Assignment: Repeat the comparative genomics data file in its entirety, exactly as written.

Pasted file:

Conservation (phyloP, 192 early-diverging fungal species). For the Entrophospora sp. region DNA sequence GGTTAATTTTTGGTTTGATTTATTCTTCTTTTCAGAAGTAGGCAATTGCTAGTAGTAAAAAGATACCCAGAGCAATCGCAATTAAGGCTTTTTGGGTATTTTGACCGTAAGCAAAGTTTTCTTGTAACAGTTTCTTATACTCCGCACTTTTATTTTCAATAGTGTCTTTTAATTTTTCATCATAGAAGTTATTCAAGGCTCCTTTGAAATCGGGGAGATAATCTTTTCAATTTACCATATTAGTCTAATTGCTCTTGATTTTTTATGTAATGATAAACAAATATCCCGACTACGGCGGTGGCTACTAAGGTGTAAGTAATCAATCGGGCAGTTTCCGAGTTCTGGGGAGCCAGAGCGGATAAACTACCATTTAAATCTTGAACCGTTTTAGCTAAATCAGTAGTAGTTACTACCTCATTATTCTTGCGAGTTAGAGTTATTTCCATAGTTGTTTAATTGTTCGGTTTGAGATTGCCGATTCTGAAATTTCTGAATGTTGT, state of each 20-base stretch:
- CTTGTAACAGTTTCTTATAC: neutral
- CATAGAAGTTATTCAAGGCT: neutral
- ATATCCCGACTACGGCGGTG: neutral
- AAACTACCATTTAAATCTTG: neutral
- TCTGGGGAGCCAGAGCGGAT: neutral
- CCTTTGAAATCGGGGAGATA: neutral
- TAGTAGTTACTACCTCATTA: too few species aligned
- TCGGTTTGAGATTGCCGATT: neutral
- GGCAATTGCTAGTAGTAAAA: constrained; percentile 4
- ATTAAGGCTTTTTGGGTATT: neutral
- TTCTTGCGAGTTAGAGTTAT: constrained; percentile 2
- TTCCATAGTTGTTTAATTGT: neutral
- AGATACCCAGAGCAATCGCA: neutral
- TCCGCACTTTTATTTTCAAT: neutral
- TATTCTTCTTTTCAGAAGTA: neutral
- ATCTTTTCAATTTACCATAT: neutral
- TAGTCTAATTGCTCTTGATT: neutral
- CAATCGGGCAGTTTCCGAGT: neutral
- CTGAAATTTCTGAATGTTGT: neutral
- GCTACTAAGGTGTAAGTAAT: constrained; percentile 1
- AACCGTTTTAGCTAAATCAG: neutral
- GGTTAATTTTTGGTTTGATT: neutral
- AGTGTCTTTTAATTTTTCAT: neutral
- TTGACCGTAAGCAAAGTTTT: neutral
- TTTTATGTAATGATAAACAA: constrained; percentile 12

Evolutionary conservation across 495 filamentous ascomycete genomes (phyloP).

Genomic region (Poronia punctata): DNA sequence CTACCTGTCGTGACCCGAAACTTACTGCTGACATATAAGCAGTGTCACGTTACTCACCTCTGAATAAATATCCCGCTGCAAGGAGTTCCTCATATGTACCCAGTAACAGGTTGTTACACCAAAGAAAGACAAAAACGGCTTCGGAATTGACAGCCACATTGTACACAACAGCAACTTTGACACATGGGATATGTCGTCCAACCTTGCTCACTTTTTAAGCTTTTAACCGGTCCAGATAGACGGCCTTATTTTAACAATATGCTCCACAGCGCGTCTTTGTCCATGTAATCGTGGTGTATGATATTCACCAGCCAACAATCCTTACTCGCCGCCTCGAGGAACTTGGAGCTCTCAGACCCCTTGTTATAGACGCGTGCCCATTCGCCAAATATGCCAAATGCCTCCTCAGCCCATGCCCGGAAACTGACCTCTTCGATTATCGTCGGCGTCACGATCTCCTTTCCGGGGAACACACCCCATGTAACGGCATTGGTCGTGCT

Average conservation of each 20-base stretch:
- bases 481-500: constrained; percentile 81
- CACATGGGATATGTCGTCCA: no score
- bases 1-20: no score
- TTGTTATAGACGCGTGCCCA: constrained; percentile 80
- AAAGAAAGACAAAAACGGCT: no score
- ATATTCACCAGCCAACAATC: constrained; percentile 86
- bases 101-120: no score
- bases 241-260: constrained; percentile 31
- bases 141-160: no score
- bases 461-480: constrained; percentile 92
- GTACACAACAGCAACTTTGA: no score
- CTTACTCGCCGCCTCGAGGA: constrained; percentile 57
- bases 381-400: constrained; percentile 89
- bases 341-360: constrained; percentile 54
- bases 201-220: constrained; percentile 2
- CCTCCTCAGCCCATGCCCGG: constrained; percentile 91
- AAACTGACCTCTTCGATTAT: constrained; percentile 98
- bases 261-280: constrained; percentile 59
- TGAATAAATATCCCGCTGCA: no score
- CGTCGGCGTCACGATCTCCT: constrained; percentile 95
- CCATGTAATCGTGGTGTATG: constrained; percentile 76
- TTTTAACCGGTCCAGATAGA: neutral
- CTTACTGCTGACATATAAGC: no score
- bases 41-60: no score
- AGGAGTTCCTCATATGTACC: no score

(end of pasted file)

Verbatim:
Conservation (phyloP, 192 early-diverging fungal species). For the Entrophospora sp. region DNA sequence GGTTAATTTTTGGTTTGATTTATTCTTCTTTTCAGAAGTAGGCAATTGCTAGTAGTAAAAAGATACCCAGAGCAATCGCAATTAAGGCTTTTTGGGTATTTTGACCGTAAGCAAAGTTTTCTTGTAACAGTTTCTTATACTCCGCACTTTTATTTTCAATAGTGTCTTTTAATTTTTCATCATAGAAGTTATTCAAGGCTCCTTTGAAATCGGGGAGATAATCTTTTCAATTTACCATATTAGTCTAATTGCTCTTGATTTTTTATGTAATGATAAACAAATATCCCGACTACGGCGGTGGCTACTAAGGTGTAAGTAATCAATCGGGCAGTTTCCGAGTTCTGGGGAGCCAGAGCGGATAAACTACCATTTAAATCTTGAACCGTTTTAGCTAAATCAGTAGTAGTTACTACCTCATTATTCTTGCGAGTTAGAGTTATTTCCATAGTTGTTTAATTGTTCGGTTTGAGATTGCCGATTCTGAAATTTCTGAATGTTGT, state of each 20-base stretch:
- CTTGTAACAGTTTCTTATAC: neutral
- CATAGAAGTTATTCAAGGCT: neutral
- ATATCCCGACTACGGCGGTG: neutral
- AAACTACCATTTAAATCTTG: neutral
- TCTGGGGAGCCAGAGCGGAT: neutral
- CCTTTGAAATCGGGGAGATA: neutral
- TAGTAGTTACTACCTCATTA: too few species aligned
- TCGGTTTGAGATTGCCGATT: neutral
- GGCAATTGCTAGTAGTAAAA: constrained; percentile 4
- ATTAAGGCTTTTTGGGTATT: neutral
- TTCTTGCGAGTTAGAGTTAT: constrained; percentile 2
- TTCCATAGTTGTTTAATTGT: neutral
- AGATACCCAGAGCAATCGCA: neutral
- TCCGCACTTTTATTTTCAAT: neutral
- TATTCTTCTTTTCAGAAGTA: neutral
- ATCTTTTCAATTTACCATAT: neutral
- TAGTCTAATTGCTCTTGATT: neutral
- CAATCGGGCAGTTTCCGAGT: neutral
- CTGAAATTTCTGAATGTTGT: neutral
- GCTACTAAGGTGTAAGTAAT: constrained; percentile 1
- AACCGTTTTAGCTAAATCAG: neutral
- GGTTAATTTTTGGTTTGATT: neutral
- AGTGTCTTTTAATTTTTCAT: neutral
- TTGACCGTAAGCAAAGTTTT: neutral
- TTTTATGTAATGATAAACAA: constrained; percentile 12

Evolutionary conservation across 495 filamentous ascomycete genomes (phyloP).

Genomic region (Poronia punctata): DNA sequence CTACCTGTCGTGACCCGAAACTTACTGCTGACATATAAGCAGTGTCACGTTACTCACCTCTGAATAAATATCCCGCTGCAAGGAGTTCCTCATATGTACCCAGTAACAGGTTGTTACACCAAAGAAAGACAAAAACGGCTTCGGAATTGACAGCCACATTGTACACAACAGCAACTTTGACACATGGGATATGTCGTCCAACCTTGCTCACTTTTTAAGCTTTTAACCGGTCCAGATAGACGGCCTTATTTTAACAATATGCTCCACAGCGCGTCTTTGTCCATGTAATCGTGGTGTATGATATTCACCAGCCAACAATCCTTACTCGCCGCCTCGAGGAACTTGGAGCTCTCAGACCCCTTGTTATAGACGCGTGCCCATTCGCCAAATATGCCAAATGCCTCCTCAGCCCATGCCCGGAAACTGACCTCTTCGATTATCGTCGGCGTCACGATCTCCTTTCCGGGGAACACACCCCATGTAACGGCATTGGTCGTGCT

Average conservation of each 20-base stretch:
- bases 481-500: constrained; percentile 81
- CACATGGGATATGTCGTCCA: no score
- bases 1-20: no score
- TTGTTATAGACGCGTGCCCA: constrained; percentile 80
- AAAGAAAGACAAAAACGGCT: no score
- ATATTCACCAGCCAACAATC: constrained; percentile 86
- bases 101-120: no score
- bases 241-260: constrained; percentile 31
- bases 141-160: no score
- bases 461-480: constrained; percentile 92
- GTACACAACAGCAACTTTGA: no score
- CTTACTCGCCGCCTCGAGGA: constrained; percentile 57
- bases 381-400: constrained; percentile 89
- bases 341-360: constrained; percentile 54
- bases 201-220: constrained; percentile 2
- CCTCCTCAGCCCATGCCCGG: constrained; percentile 91
- AAACTGACCTCTTCGATTAT: constrained; percentile 98
- bases 261-280: constrained; percentile 59
- TGAATAAATATCCCGCTGCA: no score
- CGTCGGCGTCACGATCTCCT: constrained; percentile 95
- CCATGTAATCGTGGTGTATG: constrained; percentile 76
- TTTTAACCGGTCCAGATAGA: neutral
- CTTACTGCTGACATATAAGC: no score
- bases 41-60: no score
- AGGAGTTCCTCATATGTACC: no score